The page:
The History of Athletic Training
Written By: Rod Joseph, MS, LAT, ATC, CES 

Have you ever thought about what people use to do before Athletic Trainers were a thing? Honestly, the thought runs through my mind almost every time I provide care to an injury. But, first what are Athletic Trainers? Athletic Trainers are healthcare professionals who may work independently or in collaboration with physicians in accordance with their education and training and the states’ statutes, rules and regulations. As a part of the healthcare team, services provided by ATs include injury and illness prevention, wellness promotion and education, emergent care, examination and clinical assessment and care of rehabilitation of injuries and medical conditions. (1) 

Now that we understand a bit more about what an Athletic Trainer does, let’s step into the time machine and explore the profession of Athletic Training. 

Athletic Training has roots dating back to ancient Greece where athletics was an important part of Greek culture. Individuals called Paidotribes (boy-rubber) and Aleittes (anointer) suggest that massage played an important role in athletic performance. The Medical Gymnastae (trainers) were said to possess ideas of the effect of diet, rest, and exercise on the development of the body. Hippocrates, the “father of modern medicine,” and his student Claudius Galen often advised their patients to exercise in the gymnasia as a means of recovering from their ills. (2) 

As sport began to reemerge in society during the late 19th century, few individuals recognized the need for medical care for injured athletes. Athletes, their coaches, teammates, and spectators often managed their own injuries and the injuries of team members. In 1869, Rutgers and Princeton introduced the sport of football to the American scene. (2) Athletic Training in the United States began in October 1881 when Harvard University hired James Robinson to work conditioning for their football team. At the time, the term “Athletic Trainer” meant one who worked with track and field athletes. Robinson had worked with track and field athletes, but the name “Athletic Trainer” transferred to those working on conditioning these football players and later other athletes. (3) As a result of 18 deaths and 159 serious injuries in 1905, President Roosevelt was threatening to abolish football as an intercollegiate sport. This spurred a few educational institutions to hire individuals whose duties included those of an Athletic Trainer. (2) 

The National Athletic Trainers’ Association (NATA) was founded in 1950 when the first meeting took place in Kansas City. About 200 Athletic Trainers gathered to discuss the future of their profession. Recognizing the need for a set of professional standards and appropriate professional recognition, the NATA has helped to unify Certified Athletic Trainers across the country by setting a standard for professionalism, education, certification, research and practice settings. Since its inception, the NATA has been a driving force behind the recognition of the Athletic Training profession. (4) The NATA produced the NATABOC in 1969 in order to implement a certification process for the profession for an entry-level Athletic Trainer. In 1989, became an independent non-profit corporation and soon later changed its name to the Board of Certification (BOC). (3)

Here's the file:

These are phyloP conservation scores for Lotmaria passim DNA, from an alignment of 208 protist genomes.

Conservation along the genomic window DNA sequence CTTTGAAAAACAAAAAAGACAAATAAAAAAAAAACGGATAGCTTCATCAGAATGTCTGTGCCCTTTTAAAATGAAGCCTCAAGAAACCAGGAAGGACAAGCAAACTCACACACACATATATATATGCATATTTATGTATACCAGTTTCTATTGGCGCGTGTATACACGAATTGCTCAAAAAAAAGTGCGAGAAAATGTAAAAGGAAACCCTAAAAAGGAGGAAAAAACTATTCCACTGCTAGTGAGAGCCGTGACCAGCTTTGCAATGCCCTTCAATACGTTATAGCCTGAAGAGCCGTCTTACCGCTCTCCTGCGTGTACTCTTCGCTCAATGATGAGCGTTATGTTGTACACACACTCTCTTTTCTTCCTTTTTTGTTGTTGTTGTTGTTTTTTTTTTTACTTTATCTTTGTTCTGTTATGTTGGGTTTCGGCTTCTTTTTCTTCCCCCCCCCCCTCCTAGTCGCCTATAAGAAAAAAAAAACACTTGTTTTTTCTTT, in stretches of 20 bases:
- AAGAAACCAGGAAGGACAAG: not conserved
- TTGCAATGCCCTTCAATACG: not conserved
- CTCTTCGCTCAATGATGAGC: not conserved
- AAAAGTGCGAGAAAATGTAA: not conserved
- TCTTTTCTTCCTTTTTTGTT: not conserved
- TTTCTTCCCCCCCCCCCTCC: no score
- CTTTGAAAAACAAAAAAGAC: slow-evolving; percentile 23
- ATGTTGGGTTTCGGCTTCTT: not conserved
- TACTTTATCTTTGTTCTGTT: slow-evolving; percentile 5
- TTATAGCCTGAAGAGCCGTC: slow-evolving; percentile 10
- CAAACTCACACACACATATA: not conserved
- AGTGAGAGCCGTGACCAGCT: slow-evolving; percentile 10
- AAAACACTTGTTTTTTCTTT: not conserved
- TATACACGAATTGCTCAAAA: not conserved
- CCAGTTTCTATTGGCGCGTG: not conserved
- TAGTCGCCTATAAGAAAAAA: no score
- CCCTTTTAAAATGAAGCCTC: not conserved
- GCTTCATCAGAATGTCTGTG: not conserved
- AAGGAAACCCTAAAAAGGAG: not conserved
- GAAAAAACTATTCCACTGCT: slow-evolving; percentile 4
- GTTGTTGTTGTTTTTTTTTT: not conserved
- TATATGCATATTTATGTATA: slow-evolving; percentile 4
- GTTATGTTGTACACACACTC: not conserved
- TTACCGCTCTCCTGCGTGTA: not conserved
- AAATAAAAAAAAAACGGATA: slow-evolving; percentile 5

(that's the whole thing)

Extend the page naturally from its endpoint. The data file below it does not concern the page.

The qualifications for a professional Athletic Trainer include graduation with a minimum of a bachelor’s degree from an accredited Athletic Training Program; CPR and first aid certification; an endorsed application by a NATA-certified trainer; and successful completion of the BOC exam. (5) 

Nowadays you can find Athletic trainers in a variety of settings. Here are just a few: 

  • Public and private secondary schools, colleges and universities, professional and Olympic sports 
  • Youth leagues, municipal and independently owned youth sports facilities 
  • Physician practice, similar to nurses, physician assistants, physical therapists and other professional clinical personnel 
  • Rural and urban hospitals, hospital emergency rooms, urgent and ambulatory care centers 
  • Clinics with specialties in sports medicine, cardiac rehab, medical fitness, wellness and physical therapy 
  • Occupational health departments in commercial settings, which include manufacturing, distribution and offices to assist with ergonomics, injury prevention, and OSHA-approved care for work and non-work-related injuries 
  • Police and fire departments and academies, municipal departments, branches of the military 
  • Performing arts including professional and collegiate level dance and music (6) 

References 

  1. https://www.nata.org/about/athletic-training/athletic-training-glossary 
  1. http://samples.jbpub.com/9780763735203/35205_CH15_FINAL.pdf 
  1. http://en.wikipedia.org/wiki/Athletic_training#History_of_Athletic _Training 
  1. http://www.nata.org/nata-history 
  1. https://www.livestrong.com/article/412711-personal-trainer-history 
  1. https://www.nata.org/about/athletic-training/job-settings 
Rod Joseph

Rod Joseph

Industrial Sports Medicine Professional

Rod is an Industrial Sports Medicine Professional with InSite Health. He is a Board-Certified Athletic trainer with a bachelor’s degree in Athletic Training from Hofstra University and a master’s degree in Exercise Science from CUNY Queens College. He is also a Corrective Exercise Specialist. He joined the Industrial Sports Medicine field in December 2017 after spending seven years as a Certified Athletic Trainer at CUNY Queens College.